Making Cash From Rice Trash

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by Jim Lane

rice straw
Rice straw photo by Judgefloro via. Wikimedia Commons

In our three-part series this month on utilizing waste resources, we’ll turn to rice straw, which is a major headache for Chinese and Indian emissions. Praj and Gevo are working hard on perfecting a technology to address this.

Specifically, in the past month, Gevo (GEVO) also executed an agreement with Praj to develop jet fuel and isooctane from rice straw and other feedstocks. Gruber noted that “we believe this second-generation technology combination has great potential to address India’s rice straw burning problem and related air pollution, while generating low-carbon hydrocarbons for jet fuel and gasoline. Praj is a leader in technology to convert straw and bagasse into fermentable sugars, their technology marries up nicely with ours—saves development cost and time, while creating new licensing opportunities.”

Gevo’s first quarter results

In Colorado, Gevo reported a $3.8M Q1 loss on $6.4M in revenue, and highlighted that its recent licensing agreement with Praj shows that “Gevo can complete a definitive agreement licensing our biobutanol biocatalyst technology on a commercial basis allowing us to move forward and license our technology for isobutanol from molasses and sugar. We look forward to further developing and completing licensing deals that we expect will generate revenue without us having to deploy capital.”

The other major quarterly highlight was an agreement with the City of Seattle to utilize a blend of Gevo’s renewable isobutanol with conventional gasoline in its pilot program to reduce the Carbon Intensity (CI) levels of fuels used in Seattle’s fleet vehicles. For this program, Gevo has partnered with Hughes Group LLC, a Washington-based, Certified Service-Disabled Veteran Owned Business (SDVOB), to coordinate the blending, logistics, and delivery of the final product to the City. Additionally, Gevo is collaborating with the City to supply a renewable drop-in gasoline on an on-going basis to further reduce the Carbon Intensity of the fleet.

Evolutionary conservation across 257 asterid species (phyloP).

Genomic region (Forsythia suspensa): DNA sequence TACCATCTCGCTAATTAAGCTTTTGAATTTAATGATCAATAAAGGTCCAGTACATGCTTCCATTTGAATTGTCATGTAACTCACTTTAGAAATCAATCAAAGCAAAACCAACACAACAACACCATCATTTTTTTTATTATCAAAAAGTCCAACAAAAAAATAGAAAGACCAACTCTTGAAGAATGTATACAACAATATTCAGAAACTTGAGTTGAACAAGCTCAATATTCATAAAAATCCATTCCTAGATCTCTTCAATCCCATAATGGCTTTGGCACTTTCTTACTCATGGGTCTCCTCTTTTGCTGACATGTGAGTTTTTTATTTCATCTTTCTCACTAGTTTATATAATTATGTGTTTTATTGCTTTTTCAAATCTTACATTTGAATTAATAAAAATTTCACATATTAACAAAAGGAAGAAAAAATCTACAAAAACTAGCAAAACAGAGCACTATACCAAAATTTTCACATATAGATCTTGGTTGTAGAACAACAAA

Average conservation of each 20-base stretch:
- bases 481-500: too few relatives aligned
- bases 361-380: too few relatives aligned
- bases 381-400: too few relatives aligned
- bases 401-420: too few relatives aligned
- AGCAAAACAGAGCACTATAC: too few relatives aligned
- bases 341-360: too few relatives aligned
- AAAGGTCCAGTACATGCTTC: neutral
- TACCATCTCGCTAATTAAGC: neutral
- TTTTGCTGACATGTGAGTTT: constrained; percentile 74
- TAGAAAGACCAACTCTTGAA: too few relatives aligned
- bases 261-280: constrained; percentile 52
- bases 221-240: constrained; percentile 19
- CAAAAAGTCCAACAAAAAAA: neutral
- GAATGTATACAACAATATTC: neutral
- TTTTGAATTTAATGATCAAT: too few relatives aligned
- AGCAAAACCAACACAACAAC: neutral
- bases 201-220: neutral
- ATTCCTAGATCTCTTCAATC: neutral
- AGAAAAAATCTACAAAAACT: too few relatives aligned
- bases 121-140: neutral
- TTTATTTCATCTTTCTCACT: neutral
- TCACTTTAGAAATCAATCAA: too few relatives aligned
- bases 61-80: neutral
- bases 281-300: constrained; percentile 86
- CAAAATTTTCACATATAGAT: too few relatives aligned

Dr. Gruber added, “In terms of operations, we continue to make progress on our plans to ‘de-carbonize’ our advanced biofuels production facility in Luverne, Minnesota. In April 2019, we began the commissioning of the Shockwave dry fractionation equipment. So far, the commissioning is on track. This technology fractionates the corn into a starch fraction, a germ fraction, and a fiber fraction. The germ will be pressed to extract food-grade oil. The starch fraction will go to fermentation as a feedstock. The fiber and germ protein are expected to be sold for value-added feed products for beef, dairy cows, pigs, and chickens. With this technology, we expect the margins for our feed-related products to improve. Over the coming weeks and months, we expect to begin sales of these new feed and protein products while optimizing the new process.”

Given the small-scale of Gevo’s operations and the parlous state of ethanol prices, the company continues to record product losses and the company’s decision to limit production while product prices are low is going to limit opportunities to reach profitability without adding more value on the protein side and bringing in more high-value advanced biofuels sales or licensing revenues from the likes of Praj and other partners. Action on all three fronts is underway.